As of this writing we have approximately 75 confirmed reservations. Projecting this number into July, this should give us a record turnout. Everyone get those reservations in early so the committee can enjoy some talk time with you.
1977 Convention Committee
The response from fellow 106ers for upcoming convention has been over-whelming — 25 letters the first week. I really was very surprised this group is really on the ball.
Am going to use the CUB to answer some of the questions people have written to us — the motel is visible from Exit #8 on the Ohio Turnpike. The motel is located at the interchange of Turnpike and Route 57. There is limo service from the Cleveland Hopkins Airport starting at 8:30am to about 5pm; available thru the airport; and cost as of now $5.50 per person. There is no need for persons to send advance monies to motel to confirm your reservation; so they tell me — they will hold all rooms and take the names and addresses from committee what they are saying is — you are liable for room I believe. There are no two bedroom suites; all suites have two double beds only.
Hope this answers questions for the group.
We as committee have been pleasantly surprised at the number of men contacting John who were not aware of the Division existence; and state they plan on attending. Have to share a humorous letter John received from a fellow Ohioan; he had read about upcoming convention in magazine from another outfit that had served alongside the 106th overseas; he wished the group all well and stated he did not think there were enough of the outfit left to have a "good hand of Euker" (card game). He does not know the 106th very well — never give up as our membership roster is showing.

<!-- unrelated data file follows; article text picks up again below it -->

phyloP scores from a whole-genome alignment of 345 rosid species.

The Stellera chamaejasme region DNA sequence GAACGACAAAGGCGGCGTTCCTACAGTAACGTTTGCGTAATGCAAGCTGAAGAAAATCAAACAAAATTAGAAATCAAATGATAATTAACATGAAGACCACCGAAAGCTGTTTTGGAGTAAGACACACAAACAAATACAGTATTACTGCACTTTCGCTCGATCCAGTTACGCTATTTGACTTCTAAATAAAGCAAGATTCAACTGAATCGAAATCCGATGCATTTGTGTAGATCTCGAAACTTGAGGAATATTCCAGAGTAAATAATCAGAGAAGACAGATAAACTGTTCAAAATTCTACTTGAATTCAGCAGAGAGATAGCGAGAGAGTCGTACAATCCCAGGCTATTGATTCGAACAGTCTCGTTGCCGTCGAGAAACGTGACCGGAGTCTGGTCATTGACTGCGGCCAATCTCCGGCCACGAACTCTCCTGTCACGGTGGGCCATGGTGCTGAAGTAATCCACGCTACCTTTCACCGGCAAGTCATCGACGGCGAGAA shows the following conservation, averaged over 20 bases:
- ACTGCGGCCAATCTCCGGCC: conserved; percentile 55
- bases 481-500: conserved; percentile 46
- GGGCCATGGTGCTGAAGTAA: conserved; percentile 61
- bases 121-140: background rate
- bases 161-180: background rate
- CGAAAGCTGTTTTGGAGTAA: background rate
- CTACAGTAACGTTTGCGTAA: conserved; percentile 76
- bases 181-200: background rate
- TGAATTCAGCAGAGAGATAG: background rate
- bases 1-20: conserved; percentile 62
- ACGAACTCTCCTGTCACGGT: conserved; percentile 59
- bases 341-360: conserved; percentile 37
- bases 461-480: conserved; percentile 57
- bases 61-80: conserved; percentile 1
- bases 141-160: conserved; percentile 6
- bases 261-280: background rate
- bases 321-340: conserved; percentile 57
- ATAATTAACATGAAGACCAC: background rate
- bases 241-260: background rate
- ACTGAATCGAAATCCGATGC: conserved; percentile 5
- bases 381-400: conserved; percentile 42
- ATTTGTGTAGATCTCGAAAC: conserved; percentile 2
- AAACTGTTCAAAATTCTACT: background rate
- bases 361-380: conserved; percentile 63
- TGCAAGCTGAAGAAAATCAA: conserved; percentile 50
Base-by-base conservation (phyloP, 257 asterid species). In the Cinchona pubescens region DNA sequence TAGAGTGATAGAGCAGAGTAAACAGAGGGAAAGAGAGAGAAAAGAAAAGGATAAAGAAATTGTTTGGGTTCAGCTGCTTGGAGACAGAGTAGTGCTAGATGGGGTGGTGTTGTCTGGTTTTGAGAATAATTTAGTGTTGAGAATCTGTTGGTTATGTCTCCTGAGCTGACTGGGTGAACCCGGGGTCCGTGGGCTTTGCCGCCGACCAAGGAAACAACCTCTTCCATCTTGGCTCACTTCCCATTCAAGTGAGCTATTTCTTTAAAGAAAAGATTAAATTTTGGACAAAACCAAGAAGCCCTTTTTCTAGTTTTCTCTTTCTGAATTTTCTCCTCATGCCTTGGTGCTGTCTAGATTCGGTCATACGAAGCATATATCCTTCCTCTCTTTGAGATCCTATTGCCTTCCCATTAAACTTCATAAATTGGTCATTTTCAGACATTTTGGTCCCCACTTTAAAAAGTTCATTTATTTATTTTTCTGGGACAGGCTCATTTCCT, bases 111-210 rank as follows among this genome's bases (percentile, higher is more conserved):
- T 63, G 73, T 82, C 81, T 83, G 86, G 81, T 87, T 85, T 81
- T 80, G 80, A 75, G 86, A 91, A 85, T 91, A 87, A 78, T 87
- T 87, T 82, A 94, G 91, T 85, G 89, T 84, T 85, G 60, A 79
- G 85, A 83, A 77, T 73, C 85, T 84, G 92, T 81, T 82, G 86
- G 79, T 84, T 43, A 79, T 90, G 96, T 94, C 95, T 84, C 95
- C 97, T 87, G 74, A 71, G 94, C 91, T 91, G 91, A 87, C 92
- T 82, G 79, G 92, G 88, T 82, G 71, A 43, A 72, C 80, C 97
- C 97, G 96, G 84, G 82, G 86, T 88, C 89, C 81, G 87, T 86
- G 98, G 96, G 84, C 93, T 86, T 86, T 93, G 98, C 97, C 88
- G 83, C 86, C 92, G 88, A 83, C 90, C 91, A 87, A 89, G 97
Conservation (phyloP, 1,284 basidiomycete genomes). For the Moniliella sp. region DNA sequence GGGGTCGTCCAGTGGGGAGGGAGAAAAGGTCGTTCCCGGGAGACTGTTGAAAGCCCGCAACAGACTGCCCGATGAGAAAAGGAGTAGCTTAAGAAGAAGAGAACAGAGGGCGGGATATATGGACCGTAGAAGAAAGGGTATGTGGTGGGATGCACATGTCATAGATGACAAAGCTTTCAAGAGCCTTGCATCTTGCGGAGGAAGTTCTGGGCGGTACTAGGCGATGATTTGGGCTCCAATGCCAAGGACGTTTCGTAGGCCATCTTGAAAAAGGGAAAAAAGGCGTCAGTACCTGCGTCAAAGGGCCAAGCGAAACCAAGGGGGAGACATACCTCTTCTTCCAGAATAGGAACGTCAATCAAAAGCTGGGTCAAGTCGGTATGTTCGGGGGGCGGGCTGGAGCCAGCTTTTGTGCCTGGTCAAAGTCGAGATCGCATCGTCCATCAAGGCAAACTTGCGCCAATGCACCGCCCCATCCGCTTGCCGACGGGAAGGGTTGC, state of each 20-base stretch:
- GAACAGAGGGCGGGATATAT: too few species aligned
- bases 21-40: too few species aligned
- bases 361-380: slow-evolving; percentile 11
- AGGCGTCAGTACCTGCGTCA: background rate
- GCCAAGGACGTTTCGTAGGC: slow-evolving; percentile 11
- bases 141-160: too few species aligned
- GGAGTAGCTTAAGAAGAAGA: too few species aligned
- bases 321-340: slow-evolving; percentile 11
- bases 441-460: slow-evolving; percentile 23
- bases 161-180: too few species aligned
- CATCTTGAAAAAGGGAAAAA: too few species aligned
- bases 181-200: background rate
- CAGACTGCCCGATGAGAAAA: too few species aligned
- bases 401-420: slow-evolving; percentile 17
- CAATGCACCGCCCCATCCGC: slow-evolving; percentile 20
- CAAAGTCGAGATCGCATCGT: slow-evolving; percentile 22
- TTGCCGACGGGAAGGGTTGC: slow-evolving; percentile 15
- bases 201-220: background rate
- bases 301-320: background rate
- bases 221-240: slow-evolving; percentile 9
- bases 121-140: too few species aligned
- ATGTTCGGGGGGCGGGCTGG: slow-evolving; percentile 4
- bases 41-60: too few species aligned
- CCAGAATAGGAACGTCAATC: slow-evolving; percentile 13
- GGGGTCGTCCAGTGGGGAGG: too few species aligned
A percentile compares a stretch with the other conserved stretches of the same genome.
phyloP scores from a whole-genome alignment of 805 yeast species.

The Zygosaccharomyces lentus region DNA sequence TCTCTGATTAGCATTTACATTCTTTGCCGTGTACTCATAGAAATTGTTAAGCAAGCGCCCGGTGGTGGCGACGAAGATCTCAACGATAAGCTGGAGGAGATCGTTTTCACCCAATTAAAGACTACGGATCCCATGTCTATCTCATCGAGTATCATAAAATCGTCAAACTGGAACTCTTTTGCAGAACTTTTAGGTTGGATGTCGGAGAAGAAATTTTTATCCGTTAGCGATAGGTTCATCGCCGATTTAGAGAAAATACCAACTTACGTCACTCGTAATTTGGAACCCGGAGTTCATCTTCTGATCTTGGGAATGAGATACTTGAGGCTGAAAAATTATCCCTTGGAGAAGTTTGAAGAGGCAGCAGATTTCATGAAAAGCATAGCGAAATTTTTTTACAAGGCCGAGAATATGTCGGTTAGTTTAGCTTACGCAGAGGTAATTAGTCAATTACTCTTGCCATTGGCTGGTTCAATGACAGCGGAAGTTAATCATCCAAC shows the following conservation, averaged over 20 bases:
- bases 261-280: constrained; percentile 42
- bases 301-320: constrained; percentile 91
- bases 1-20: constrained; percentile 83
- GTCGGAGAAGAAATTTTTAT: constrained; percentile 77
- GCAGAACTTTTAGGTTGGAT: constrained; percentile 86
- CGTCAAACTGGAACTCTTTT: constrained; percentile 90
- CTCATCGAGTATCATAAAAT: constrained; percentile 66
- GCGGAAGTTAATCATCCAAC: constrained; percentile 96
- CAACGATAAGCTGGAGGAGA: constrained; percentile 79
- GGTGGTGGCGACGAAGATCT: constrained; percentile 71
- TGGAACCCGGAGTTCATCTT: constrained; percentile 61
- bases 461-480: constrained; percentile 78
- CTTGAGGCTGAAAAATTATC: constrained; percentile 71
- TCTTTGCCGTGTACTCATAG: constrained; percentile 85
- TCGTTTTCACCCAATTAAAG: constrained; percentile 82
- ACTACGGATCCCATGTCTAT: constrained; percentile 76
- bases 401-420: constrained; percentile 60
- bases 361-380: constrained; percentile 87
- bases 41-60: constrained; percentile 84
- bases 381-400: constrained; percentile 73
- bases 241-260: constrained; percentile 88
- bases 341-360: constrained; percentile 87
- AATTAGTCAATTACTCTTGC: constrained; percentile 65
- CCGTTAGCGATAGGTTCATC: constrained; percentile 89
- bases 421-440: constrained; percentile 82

Some extra chatter - received word from the Loveless' stating plans on Memorial Service and telling us he and Kay are going to England for a vacation — they should be there as of this writing. John will have to tell us all about the trip this summer. Also received word from the Bandurak's; Walt's health is improving each day and hopefully will be back at work on May 1st — good luck Walt — see you and Lillian in July. We Gliders have had a little bit of bad luck during the month of February. Bob's mother' passed away Feb. 20th - very sudden with no warning — then on the day we are having her service, our dog, Botch, passed away — for those who came to our house for December 16th, they all knew him. But, our luck is not all bad — we are to be grandparents any day now! Our oldest daughter in Connecticut is to bless us — so before the month is out we will be heading east to check on that new arrival.
LETTER OF THANKS
As Adjutant, I want to take this opportunity on behalf of our Association, to formally thank three (3) members of the 424th Infantry Regiment who, on Saturday, April 23rd traveled to Greensburg, Pennsylvania and volunteered to stamp out approximately 830 CUB envelopes (2 complete sets) on the Association's addressograph machine.